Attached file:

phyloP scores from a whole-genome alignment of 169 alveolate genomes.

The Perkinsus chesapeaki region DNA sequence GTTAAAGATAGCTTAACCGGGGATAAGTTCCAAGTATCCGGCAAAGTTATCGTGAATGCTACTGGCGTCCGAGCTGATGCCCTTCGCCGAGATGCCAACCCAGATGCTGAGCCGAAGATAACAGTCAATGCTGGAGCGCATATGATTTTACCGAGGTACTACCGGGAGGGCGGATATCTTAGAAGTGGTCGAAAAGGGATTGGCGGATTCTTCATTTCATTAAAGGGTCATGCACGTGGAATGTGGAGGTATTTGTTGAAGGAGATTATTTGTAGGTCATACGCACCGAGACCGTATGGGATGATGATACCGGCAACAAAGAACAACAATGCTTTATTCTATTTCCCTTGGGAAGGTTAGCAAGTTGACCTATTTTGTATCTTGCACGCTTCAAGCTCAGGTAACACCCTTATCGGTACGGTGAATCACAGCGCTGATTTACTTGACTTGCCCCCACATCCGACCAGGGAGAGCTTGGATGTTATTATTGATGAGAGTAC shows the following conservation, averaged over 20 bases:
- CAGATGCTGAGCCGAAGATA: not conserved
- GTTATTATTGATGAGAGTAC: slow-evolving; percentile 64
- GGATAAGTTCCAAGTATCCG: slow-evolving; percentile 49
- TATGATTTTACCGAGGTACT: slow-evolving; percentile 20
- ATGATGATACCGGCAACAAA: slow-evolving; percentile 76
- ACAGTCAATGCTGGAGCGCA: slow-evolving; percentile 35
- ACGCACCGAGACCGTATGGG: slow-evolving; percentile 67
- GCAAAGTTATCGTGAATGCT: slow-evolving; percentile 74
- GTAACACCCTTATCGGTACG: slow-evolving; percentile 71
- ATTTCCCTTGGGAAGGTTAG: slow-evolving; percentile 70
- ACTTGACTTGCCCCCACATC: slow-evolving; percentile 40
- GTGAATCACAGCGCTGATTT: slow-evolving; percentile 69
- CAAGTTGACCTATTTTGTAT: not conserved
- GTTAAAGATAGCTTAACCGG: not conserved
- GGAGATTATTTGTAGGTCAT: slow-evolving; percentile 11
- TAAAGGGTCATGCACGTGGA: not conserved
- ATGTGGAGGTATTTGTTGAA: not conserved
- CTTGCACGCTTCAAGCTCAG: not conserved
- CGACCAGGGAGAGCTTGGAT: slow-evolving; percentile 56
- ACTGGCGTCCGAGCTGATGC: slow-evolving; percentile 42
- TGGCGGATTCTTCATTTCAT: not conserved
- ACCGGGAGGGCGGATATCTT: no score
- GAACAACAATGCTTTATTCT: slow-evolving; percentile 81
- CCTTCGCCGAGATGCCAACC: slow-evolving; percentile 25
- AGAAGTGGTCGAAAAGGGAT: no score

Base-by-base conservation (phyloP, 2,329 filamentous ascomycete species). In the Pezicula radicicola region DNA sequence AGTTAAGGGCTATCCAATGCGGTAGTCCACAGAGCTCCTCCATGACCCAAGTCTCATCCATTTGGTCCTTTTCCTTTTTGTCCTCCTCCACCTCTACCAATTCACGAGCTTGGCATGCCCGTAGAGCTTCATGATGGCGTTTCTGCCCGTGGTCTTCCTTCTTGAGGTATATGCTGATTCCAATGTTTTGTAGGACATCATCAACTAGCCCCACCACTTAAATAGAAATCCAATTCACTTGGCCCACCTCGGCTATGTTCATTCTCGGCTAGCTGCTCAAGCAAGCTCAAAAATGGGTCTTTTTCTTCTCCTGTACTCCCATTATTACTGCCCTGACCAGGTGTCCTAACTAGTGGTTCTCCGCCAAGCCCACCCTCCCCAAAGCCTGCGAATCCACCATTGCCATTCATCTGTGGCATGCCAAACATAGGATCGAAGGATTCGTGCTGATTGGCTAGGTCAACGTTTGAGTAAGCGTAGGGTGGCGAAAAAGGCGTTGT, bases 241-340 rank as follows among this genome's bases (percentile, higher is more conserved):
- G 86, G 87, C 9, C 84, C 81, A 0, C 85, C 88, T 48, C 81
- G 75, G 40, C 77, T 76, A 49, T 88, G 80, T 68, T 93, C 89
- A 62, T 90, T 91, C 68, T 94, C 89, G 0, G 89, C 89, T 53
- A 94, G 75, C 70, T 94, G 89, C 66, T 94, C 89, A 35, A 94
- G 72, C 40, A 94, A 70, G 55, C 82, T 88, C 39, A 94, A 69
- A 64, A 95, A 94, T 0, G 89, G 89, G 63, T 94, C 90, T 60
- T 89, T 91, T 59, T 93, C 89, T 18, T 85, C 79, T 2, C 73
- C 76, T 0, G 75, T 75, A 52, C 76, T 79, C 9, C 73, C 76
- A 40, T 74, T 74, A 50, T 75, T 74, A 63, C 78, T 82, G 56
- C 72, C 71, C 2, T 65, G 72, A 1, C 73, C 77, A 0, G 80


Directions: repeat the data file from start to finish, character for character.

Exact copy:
phyloP scores from a whole-genome alignment of 169 alveolate genomes.

The Perkinsus chesapeaki region DNA sequence GTTAAAGATAGCTTAACCGGGGATAAGTTCCAAGTATCCGGCAAAGTTATCGTGAATGCTACTGGCGTCCGAGCTGATGCCCTTCGCCGAGATGCCAACCCAGATGCTGAGCCGAAGATAACAGTCAATGCTGGAGCGCATATGATTTTACCGAGGTACTACCGGGAGGGCGGATATCTTAGAAGTGGTCGAAAAGGGATTGGCGGATTCTTCATTTCATTAAAGGGTCATGCACGTGGAATGTGGAGGTATTTGTTGAAGGAGATTATTTGTAGGTCATACGCACCGAGACCGTATGGGATGATGATACCGGCAACAAAGAACAACAATGCTTTATTCTATTTCCCTTGGGAAGGTTAGCAAGTTGACCTATTTTGTATCTTGCACGCTTCAAGCTCAGGTAACACCCTTATCGGTACGGTGAATCACAGCGCTGATTTACTTGACTTGCCCCCACATCCGACCAGGGAGAGCTTGGATGTTATTATTGATGAGAGTAC shows the following conservation, averaged over 20 bases:
- CAGATGCTGAGCCGAAGATA: not conserved
- GTTATTATTGATGAGAGTAC: slow-evolving; percentile 64
- GGATAAGTTCCAAGTATCCG: slow-evolving; percentile 49
- TATGATTTTACCGAGGTACT: slow-evolving; percentile 20
- ATGATGATACCGGCAACAAA: slow-evolving; percentile 76
- ACAGTCAATGCTGGAGCGCA: slow-evolving; percentile 35
- ACGCACCGAGACCGTATGGG: slow-evolving; percentile 67
- GCAAAGTTATCGTGAATGCT: slow-evolving; percentile 74
- GTAACACCCTTATCGGTACG: slow-evolving; percentile 71
- ATTTCCCTTGGGAAGGTTAG: slow-evolving; percentile 70
- ACTTGACTTGCCCCCACATC: slow-evolving; percentile 40
- GTGAATCACAGCGCTGATTT: slow-evolving; percentile 69
- CAAGTTGACCTATTTTGTAT: not conserved
- GTTAAAGATAGCTTAACCGG: not conserved
- GGAGATTATTTGTAGGTCAT: slow-evolving; percentile 11
- TAAAGGGTCATGCACGTGGA: not conserved
- ATGTGGAGGTATTTGTTGAA: not conserved
- CTTGCACGCTTCAAGCTCAG: not conserved
- CGACCAGGGAGAGCTTGGAT: slow-evolving; percentile 56
- ACTGGCGTCCGAGCTGATGC: slow-evolving; percentile 42
- TGGCGGATTCTTCATTTCAT: not conserved
- ACCGGGAGGGCGGATATCTT: no score
- GAACAACAATGCTTTATTCT: slow-evolving; percentile 81
- CCTTCGCCGAGATGCCAACC: slow-evolving; percentile 25
- AGAAGTGGTCGAAAAGGGAT: no score

Base-by-base conservation (phyloP, 2,329 filamentous ascomycete species). In the Pezicula radicicola region DNA sequence AGTTAAGGGCTATCCAATGCGGTAGTCCACAGAGCTCCTCCATGACCCAAGTCTCATCCATTTGGTCCTTTTCCTTTTTGTCCTCCTCCACCTCTACCAATTCACGAGCTTGGCATGCCCGTAGAGCTTCATGATGGCGTTTCTGCCCGTGGTCTTCCTTCTTGAGGTATATGCTGATTCCAATGTTTTGTAGGACATCATCAACTAGCCCCACCACTTAAATAGAAATCCAATTCACTTGGCCCACCTCGGCTATGTTCATTCTCGGCTAGCTGCTCAAGCAAGCTCAAAAATGGGTCTTTTTCTTCTCCTGTACTCCCATTATTACTGCCCTGACCAGGTGTCCTAACTAGTGGTTCTCCGCCAAGCCCACCCTCCCCAAAGCCTGCGAATCCACCATTGCCATTCATCTGTGGCATGCCAAACATAGGATCGAAGGATTCGTGCTGATTGGCTAGGTCAACGTTTGAGTAAGCGTAGGGTGGCGAAAAAGGCGTTGT, bases 241-340 rank as follows among this genome's bases (percentile, higher is more conserved):
- G 86, G 87, C 9, C 84, C 81, A 0, C 85, C 88, T 48, C 81
- G 75, G 40, C 77, T 76, A 49, T 88, G 80, T 68, T 93, C 89
- A 62, T 90, T 91, C 68, T 94, C 89, G 0, G 89, C 89, T 53
- A 94, G 75, C 70, T 94, G 89, C 66, T 94, C 89, A 35, A 94
- G 72, C 40, A 94, A 70, G 55, C 82, T 88, C 39, A 94, A 69
- A 64, A 95, A 94, T 0, G 89, G 89, G 63, T 94, C 90, T 60
- T 89, T 91, T 59, T 93, C 89, T 18, T 85, C 79, T 2, C 73
- C 76, T 0, G 75, T 75, A 52, C 76, T 79, C 9, C 73, C 76
- A 40, T 74, T 74, A 50, T 75, T 74, A 63, C 78, T 82, G 56
- C 72, C 71, C 2, T 65, G 72, A 1, C 73, C 77, A 0, G 80